In July 2016, my sister was diagnosed with stage four renal cancer; essentially she had multiple tumors on the right kidney, one of them measuring 4 inches, and multiple tumors in her lungs, one of them measuring 8 inches. Her prognosis was poor, generally less than a year with treatment. In September 2016, she began an immunotherapy treatment. Still, the prognosis was poor.
In December 2018, she had a massive stroke. She was unresponsive. Since the cancer-drug was implicated in the stroke, we took her off this medication and put her in hospice care. We stopped every single cancer treatment. And basically, we were just maintaining her comfort.
Now, at this point, she was using a wheelchair and a walker. Her speech was very compromised.
It was May 7, 2022, when she had another stroke. She was totally unresponsive and couldn't breathe on her own. Her body temperature dropped to 95.6 degrees, her respiration was labored about 30 breaths per minute, and her blood pressure was dropping. A nurse came in every other day since this is what hospice does when ‘the time is near.’ The hospice doctor evaluated and confirmed that she definitely had another stroke. ‘She’s dying,’ he said. Most likely, it will be less than a week. We cried. We said our good-byes. I made funeral arrangements, and I even wrote her obituary.
We prayed over her: the Divine Mercy, Rosary, and intercessory prayers to Padre Pio and Blessed Solanaus Casey. We went to adoration at St. John Neumann to pray for a peaceful passing. The priest came in to administer Anointing of the Sick. It was an excruciatingly painful week as we prepared her for her journey.
Because of her condition, my aunt hadn’t been to Mass in years. So, we were bringing her the Eucharist in a pyx. When I came back from church on May 8 with the Eucharist, my mom said, ‘She can't eat, she can't swallow.’ But I was adamant. I said, ‘she needs it. Let me just break off a tiny little piece and just put it under her tongue and make sure it can dissolve.’ And then the same thing happened on the 15th when I brought the Eucharist. My mom said, ‘I don't know,’ and I said, ‘just a tiny little piece. She needs it.’
I continued to keep my sister comfortable, administering ‘comfort meds’ under her tongue. On the afternoon of the 15th, she choked out a strange string of sentences: ‘I want tomato soup and I want to walk.’ It didn’t make sense. She was dying. ‘Maybe this is part of the process?’ I thought. Still, if this is her last hurrah, I’m going to give her what she wants. So, I gave her tomato soup. I prayed for guidance since I had to take her out of hospice if I wanted her to even try to walk. So, I did. She then went to the ER by ambulance since she wasn’t breathing on her own. I knew it sounded crazy — she couldn’t breathe but I want to know if she can walk?’ God doesn’t have to ‘make sense,’ I just knew I needed to do this.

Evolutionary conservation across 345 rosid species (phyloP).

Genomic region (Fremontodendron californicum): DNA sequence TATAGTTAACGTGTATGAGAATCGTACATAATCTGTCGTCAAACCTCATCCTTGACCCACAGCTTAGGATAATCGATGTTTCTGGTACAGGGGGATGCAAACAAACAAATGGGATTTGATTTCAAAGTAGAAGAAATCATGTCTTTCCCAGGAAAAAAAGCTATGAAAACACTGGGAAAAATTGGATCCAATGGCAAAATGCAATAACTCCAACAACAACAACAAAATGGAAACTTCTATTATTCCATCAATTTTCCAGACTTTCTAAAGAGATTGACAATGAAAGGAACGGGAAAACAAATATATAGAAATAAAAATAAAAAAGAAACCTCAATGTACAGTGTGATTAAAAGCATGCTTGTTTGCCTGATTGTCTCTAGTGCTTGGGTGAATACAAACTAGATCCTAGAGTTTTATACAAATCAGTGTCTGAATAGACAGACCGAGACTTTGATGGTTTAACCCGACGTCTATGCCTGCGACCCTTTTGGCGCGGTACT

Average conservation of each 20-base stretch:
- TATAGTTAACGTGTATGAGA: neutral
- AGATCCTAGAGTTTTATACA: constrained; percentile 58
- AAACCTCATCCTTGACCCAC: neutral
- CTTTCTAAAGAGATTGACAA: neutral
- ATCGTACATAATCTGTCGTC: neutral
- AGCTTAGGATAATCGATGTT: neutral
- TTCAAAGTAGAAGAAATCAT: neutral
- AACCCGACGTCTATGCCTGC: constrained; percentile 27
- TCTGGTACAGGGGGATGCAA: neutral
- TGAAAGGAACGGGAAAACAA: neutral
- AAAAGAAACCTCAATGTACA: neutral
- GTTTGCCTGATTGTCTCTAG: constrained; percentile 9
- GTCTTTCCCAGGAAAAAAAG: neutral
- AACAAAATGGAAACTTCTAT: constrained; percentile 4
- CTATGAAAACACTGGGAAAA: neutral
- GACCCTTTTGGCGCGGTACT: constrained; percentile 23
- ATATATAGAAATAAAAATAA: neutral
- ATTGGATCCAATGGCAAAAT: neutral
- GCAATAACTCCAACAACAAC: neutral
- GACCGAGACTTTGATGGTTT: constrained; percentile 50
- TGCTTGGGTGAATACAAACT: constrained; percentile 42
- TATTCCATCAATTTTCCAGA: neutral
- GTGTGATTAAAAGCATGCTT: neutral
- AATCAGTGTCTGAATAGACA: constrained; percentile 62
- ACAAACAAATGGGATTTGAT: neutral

They did admit her. And, they did tests… oh, did they do tests: blood tests, CTs of the brain, chest, and pelvis. When I met with the medical team, they told me there was no cancer. No stroke. And, my sister, who was once not breathing on her own, not responsive, not walking, is now breathing without oxygen, using a walker to get to the bathroom, and talking, laughing and joking. I was flat. I couldn’t even be happy because this made no sense. Without treatment, she is ‘well’ and back to where she was? I asked the team what they were treating her for, and they said dysarthria, which basically means slurred speech and an infection, probably a UTI. My sister had no memory of the prior time during which she was when she was ‘dying’ — when she couldn’t move, speak, or breathe.
Within days, she took a turn. A sharp, unbelievable turn. My cousin, who is a nurse, was helping with my aunt. She said, ‘I know dying, I see dying every day, and she was dying. I can’t wrap my brain around this.’ It was emotional. How do you even explain that to friends without sounding like you're the boy who cried wolf – or worse, like you’re crazy?
Experience it for Yourself
Jesus is truly present. Jesus is always with you. Sit in his presence and open yourself up to his voice.